Science Fiction Problems: The Vacuum of Space (Don’t hold your breath)
I was trudging around the internet when I discovered a very interesting article written by Nebula and Hugo award-winning science fiction writer (among a great many other accolades) Geoffrey Landis. The article explains the issue of explosive decompression (the instant or very rapid removal of atmosphere, in this case from a plane or spaceship cabin), the effects of a vacuum on the human body, and all the myths and misunderstandings thereof. I was so intrigued by the wild disparity between common assumptions and hard science on this topic that I saw fit to condense this very well-referenced but otherwise fairly inaccessible article into a happy little summary, for the benefit of our readers. Be sure to check out the articles for more details if you can stomach the science-speak (Landis is a Doctor of Physics) and definitely take a look at his website, especially his books if you like hard science fiction.
The Hazards of The Black
As I assume most (hopefully all) of you know, there is no air in space. There are trace particles, but beyond the atmosphere of our planet, only a void exists, lacking any breathable air. Lack of air not only means no breathing, but also exerts an ambient force, like a vacuum cleaner pulling in all directions. Science Fiction movies and books have used the threat of unprotected exposure to open space for decades, but most rely on rumors and uneducated guesses as to what actually happens when someone gets shoved out an airlock without a space suit.
You can survive exposure to space (for a little while)
Apparently it is possible (assuming you don’t hold your breath) to remain conscious in a complete vacuum for 9 to 12 seconds, and alive for a short time after until you die of Hypoxia, better known as oxygen deprivation. Landis cites several examples of human exposure to extremely low and null-atmosphere decompression where not only do the victims survive, but fully and rapidly recover. One technician was accidentally exposed to almost null decompression, lost consciousness after about 12 seconds, and was rescued after almost 30 seconds when the pressure was finally restored. He fully recovered later.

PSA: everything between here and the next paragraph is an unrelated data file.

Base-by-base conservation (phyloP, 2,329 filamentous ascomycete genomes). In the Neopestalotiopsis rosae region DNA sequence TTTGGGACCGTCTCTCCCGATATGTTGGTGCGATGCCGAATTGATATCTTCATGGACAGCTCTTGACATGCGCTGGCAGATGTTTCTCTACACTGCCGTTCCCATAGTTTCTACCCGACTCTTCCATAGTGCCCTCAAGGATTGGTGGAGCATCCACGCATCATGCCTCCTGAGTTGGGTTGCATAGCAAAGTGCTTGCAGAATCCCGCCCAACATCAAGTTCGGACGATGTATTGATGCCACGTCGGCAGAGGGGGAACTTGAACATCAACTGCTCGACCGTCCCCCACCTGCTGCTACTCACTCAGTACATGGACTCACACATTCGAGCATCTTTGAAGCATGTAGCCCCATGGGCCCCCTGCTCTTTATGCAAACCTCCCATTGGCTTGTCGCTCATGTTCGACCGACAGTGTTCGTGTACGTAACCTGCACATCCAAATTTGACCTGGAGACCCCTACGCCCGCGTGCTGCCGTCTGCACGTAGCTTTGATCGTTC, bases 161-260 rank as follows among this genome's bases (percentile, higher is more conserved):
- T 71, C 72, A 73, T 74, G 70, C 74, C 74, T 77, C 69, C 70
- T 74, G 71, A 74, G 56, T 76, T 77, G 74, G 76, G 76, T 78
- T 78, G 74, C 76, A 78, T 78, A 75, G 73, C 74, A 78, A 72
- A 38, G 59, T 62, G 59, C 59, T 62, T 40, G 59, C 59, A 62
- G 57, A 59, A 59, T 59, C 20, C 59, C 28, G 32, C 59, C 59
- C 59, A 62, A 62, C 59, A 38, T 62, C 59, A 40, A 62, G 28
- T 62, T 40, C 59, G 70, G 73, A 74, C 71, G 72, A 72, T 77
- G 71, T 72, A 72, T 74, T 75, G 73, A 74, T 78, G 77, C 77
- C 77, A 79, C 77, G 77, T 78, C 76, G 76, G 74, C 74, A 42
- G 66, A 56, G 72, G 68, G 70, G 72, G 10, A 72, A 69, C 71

This is not to say that you cannot die instantly from exposure to a vacuum- if one were to hold their breath, for example, thanks to the extreme difference of air pressure, the lungs would explode, killing the victim instantly by sending large pockets of air to his heart and brain. The article also points out that several animals subjected to decompression suffered immediate heart attacks that killed them on the spot due to the shock. The point is, there is nothing about a lack of atmosphere that means immediate death in every case- as long as you don’t hold your breath.
You will not freeze and/or your blood will not boil
This has been flubbed in lots of movies, but each case simply doesn’t agree with the facts. There is an arguement that due to the lack of air pressure, the boiling point of blood in the human body is lowered enough that if a person was exposed to open space without protection, his blood would actually boil at its normal temperature of 98.6 degrees. This would do all kinds of nasty things biologically which would ensure a painful death, but realistically (as Landis explains), the boiling point would not be lowered enough to cause this traumatic effect.
Similarly, according to Landis, space is not actually cold. Temperature is measured based on air pressure, and so without an atmosphere, space cannot actually be cold, or hot for that matter. Space, as a vacuum, is actually an excellent insulator (think thermoses), so there is nothing about it that would freeze a human body solid as soon as it exits the ship without a space suit. Liquids would freeze at higher temperatures, forming ice in space due to the lack of air pressure, but solids remain stable.
There are plenty of other examples of the realities of vacuum exposure in this article (not to mention the time-tested favorite, explosive decompression), so be sure to check out the link above. It is my sincere hope that anyone reading this, having been enlightened by this important insight, will not make the same mistake that so many cheesy science fiction movies have in their own stories.
Posted on December 8, 2010, in Cliches, Erik Marsh, Geoffrey A. Landis, Science Fantasy, Science Fiction, science fiction problems, World Creation, Writing Hints and Helps and tagged blood boiling, explosive decompression, freezing, science fiction, science fiction problems, space, survival, vacuum of space, writing science fiction. Bookmark the permalink. 12 Comments.